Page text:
Research and Analysis Wing agents are dropping dead across the world, and India’s foreign intelligence agency is worried enough to recruit maverick Mumbai police officer Yashwardhan to stop the carnage.
Some of us will remember Yash (John Abraham) from the 2011 movie Force, in which he hunted down a drug dealer and paid the price through the death of his wife (Genelia D’Souza). The Assistant Commissioner of Police prefers to hit first and ask questions later (also known as business as usual in the Mumbai Police Force). Yash’s disregard for the rules seems to anticipate the reckless politics that followed the surgical strikes on terrorists across the line of control. The days of following protocol are over, Yash sneers. We now force our way into people’s homes and kill them.
RAW chief Ranjan Das (Narendra Jha) agrees to let Yash investigate the case because one of the dead agents was Yash’s old friend. (The decision might have also been influenced by the fact that Abraham has co-produced the movie.) This action thriller is deeply personal all the way. When Yash meets RAW operative KK, to whom he is supposed to report, his swagger takes a pause because KK (Sonakshi Sinha) is Karanjeet Kaur and hence a woman. The moment of truth creates some false tension between Yash and Karanjeet, and Karanjeet lives up to Yash’s contempt by refusing to follow the bread crumbs that rogue agent Shiv (Tahir Raj Bhasin) has scattered all over Budapest. It is in this fortunately picturesque city that Shiv is planning his next big move, but Yash will soon prove that the muscles in his arms have not snaked into his upper reaches. The man from Mumbai is onto Shiv faster than you can say “Jason Bourne hopping continents faster than you can say James Bond”.
The idea of an unstoppable force meeting an eminently movable object would have worked better if a few simple rules had been followed. The 126-minute movie is supposed to pay homage to RAW’s efforts, but since the intelligence agency is always a few steps behind Yash¸ who in turn is a few steps behind Shiv, the tribute is misplaced. Force 2’s instance that the country should recognise the efforts of slain RAW officers also misunderstands the organisation’s mandate of stealth and secrecy.
Yet, Force 2 stumbles through because director Abhinay Deo does not repeat the mistakes committed by local versions of the Bond-Bourne and Mission: Impossible movies, including D-Day, Ek Tha Tiger and Baby. Except for an item number that is woven into the story, Yash and Karanjeet do not halt their hunt to pose amidst the Budapest countryside. Nor is there any chest-thumping moment aimed at making audiences feel guilty over consuming popcorn and cola while unnamed Indian spies die miserable deaths in non-vegetarian countries. Deo keeps his hand on the trigger throughout, leaping swiftly from one fight-and-chase sequence to the next and stopping the action only to give Yash yet another opportunity to prove that he can think as fast as he can move.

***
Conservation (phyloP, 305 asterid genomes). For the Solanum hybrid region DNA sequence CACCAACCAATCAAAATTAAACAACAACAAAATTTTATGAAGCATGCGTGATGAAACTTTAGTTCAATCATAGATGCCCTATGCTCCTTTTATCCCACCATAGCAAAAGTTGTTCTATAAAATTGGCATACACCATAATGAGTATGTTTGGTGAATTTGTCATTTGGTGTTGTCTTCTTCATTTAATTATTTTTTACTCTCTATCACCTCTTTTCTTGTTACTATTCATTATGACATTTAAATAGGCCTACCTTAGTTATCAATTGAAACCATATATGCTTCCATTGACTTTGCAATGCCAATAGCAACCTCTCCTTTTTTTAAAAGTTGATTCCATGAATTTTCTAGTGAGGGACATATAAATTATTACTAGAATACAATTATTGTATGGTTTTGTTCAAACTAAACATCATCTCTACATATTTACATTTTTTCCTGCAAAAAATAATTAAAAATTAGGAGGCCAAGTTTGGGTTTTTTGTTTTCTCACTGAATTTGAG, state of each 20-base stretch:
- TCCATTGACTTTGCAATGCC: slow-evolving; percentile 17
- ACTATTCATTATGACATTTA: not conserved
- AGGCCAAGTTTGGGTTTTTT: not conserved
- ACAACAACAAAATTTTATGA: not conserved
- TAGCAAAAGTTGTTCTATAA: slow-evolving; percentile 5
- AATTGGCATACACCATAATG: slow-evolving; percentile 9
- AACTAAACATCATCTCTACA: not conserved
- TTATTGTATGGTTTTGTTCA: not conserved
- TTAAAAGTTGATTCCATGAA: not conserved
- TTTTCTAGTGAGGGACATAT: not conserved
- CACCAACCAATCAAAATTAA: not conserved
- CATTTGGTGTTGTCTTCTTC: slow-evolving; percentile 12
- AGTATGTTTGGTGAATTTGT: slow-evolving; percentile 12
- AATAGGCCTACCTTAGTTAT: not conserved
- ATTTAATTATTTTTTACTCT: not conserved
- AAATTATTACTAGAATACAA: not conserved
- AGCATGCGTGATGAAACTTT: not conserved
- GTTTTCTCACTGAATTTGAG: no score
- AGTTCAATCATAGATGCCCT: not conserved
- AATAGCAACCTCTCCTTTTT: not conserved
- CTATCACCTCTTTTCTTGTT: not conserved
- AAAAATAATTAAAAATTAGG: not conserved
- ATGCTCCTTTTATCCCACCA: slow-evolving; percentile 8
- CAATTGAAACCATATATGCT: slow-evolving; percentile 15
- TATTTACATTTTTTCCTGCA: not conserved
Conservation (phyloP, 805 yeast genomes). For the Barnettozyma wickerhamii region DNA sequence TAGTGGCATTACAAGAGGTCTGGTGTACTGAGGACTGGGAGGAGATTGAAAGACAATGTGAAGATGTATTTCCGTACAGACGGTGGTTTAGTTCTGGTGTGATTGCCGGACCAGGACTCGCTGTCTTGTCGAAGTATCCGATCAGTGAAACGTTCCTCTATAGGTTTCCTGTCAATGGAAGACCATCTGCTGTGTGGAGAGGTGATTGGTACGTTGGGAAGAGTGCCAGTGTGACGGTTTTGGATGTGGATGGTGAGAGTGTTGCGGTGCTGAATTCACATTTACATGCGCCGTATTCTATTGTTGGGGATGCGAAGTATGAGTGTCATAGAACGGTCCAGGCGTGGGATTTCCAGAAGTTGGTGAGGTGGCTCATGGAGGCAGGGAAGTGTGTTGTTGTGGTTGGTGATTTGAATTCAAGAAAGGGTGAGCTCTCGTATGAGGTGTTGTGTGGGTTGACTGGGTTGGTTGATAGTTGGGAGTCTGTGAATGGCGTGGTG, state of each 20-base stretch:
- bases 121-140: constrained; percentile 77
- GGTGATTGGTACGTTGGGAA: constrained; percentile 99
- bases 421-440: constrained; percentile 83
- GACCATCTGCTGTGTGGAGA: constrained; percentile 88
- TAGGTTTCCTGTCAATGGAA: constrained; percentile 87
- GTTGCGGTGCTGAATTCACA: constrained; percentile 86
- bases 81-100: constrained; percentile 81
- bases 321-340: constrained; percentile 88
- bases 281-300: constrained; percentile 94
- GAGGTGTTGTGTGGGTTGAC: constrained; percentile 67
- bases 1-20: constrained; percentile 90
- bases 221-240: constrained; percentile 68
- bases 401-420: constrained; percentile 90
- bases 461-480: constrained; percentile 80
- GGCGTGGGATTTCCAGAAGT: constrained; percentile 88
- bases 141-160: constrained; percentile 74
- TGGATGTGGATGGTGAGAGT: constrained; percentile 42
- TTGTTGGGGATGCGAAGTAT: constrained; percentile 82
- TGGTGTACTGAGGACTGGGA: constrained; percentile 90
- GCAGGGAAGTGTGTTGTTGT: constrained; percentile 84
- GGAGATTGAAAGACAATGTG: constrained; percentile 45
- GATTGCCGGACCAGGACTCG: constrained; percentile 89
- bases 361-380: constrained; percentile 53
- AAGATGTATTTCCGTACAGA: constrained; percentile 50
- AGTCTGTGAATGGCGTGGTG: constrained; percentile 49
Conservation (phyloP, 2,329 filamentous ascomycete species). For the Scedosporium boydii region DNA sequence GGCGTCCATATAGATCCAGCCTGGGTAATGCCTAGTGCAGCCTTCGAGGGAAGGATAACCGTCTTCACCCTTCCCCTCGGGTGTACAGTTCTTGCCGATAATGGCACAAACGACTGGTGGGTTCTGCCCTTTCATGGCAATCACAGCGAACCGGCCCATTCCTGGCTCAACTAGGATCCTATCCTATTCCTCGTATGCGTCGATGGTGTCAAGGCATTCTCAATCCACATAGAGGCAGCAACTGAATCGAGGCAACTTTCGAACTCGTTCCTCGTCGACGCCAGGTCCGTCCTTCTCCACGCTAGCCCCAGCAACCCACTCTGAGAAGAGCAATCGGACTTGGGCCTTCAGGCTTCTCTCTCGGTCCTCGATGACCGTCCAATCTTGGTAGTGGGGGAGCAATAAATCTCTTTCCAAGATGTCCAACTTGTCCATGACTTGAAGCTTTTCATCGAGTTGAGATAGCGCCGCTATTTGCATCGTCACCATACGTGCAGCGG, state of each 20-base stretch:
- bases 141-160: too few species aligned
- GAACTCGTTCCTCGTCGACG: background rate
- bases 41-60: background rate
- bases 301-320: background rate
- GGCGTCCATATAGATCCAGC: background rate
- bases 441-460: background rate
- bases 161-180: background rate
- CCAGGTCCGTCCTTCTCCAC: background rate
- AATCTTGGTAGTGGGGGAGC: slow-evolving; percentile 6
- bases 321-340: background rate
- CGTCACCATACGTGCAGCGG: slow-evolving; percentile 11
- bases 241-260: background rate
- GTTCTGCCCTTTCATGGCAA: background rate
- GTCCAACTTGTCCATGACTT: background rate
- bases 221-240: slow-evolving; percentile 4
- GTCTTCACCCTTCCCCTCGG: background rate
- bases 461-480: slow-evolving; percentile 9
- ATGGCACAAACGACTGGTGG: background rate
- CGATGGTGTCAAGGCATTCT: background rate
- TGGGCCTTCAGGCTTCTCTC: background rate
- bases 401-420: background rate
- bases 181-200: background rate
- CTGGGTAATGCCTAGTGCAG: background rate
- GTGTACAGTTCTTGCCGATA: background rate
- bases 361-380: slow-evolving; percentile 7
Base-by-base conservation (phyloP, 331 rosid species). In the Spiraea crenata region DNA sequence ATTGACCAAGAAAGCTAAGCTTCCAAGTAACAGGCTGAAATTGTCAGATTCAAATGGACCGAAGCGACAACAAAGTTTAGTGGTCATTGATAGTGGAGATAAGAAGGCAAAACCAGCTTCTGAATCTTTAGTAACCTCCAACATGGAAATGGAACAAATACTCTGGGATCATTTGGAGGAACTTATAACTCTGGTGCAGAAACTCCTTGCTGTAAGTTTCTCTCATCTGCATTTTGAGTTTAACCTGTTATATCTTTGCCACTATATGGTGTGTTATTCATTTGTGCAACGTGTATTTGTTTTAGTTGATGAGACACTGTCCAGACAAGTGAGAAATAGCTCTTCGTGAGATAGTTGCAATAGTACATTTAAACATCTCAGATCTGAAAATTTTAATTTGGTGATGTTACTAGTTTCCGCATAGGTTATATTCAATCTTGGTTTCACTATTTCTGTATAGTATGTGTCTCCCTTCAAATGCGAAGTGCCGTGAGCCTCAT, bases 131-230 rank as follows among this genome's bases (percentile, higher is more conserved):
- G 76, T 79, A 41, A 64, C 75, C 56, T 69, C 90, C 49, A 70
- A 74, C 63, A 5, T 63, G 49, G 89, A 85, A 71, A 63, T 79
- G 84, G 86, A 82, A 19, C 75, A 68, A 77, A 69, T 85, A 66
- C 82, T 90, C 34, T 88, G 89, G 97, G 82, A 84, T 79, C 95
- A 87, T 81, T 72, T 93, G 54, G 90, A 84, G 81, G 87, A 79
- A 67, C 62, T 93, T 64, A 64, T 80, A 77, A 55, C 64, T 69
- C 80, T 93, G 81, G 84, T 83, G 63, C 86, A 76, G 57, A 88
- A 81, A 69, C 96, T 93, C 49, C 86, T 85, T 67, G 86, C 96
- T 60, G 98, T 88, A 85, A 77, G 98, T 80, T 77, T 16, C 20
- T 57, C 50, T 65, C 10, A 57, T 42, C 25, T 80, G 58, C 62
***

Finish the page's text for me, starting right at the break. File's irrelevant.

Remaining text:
The free-running hops across terraces, motorcycle bound-assassins, and assassination threat involving an Indian politician will be familiar to Hollywood followers, while the contrivances and sentimental touches are comfortingly Indian. Abraham is not called upon to exercise his facial muscles, and he is efficient as the world-weary policeman who has forgotten to smile after his wife’s death. In an early sequence, he lifts an occupied car neat off the ground with a nail stuck in one massive arm. Fortunately, this is all the heavy lifting the limited actor is asked to do.
Sonakshi Sinha is less convincing as KK. Sinha has hacked away at her voluptuous body and domestic goddess image to refashion herself as an action heroine in Akira and now Force 2, but she is never convincing as a ground operative. Karanjeet’s lack of initiative and inability to decode clues hidden in plain sight make her a poor cousin of Taapasee Pannu’s resourceful secret agent in Baby.
Tahir Raj Bhasin has mastered the art of the smirk as shorthand for evil, and he has plenty of opportunities to do so in Force 2. Shiv is captured and driven to the airport by Yash and Karanjeet to be brought to justice in India. Nobody thinks to ask for back-up or, at the very least, a bullet-proof vehicle. This tribute to RAW is undercooked, but it manages to retain its crowd-pleasing flavour. The action is nasty and short, and before any “what just happened” questions can be asked, ACP Yash delivers yet another punch. It’s not quite India’s answer to the Mission: Impossible films, but at least on the thrills front, it’s halfway there.
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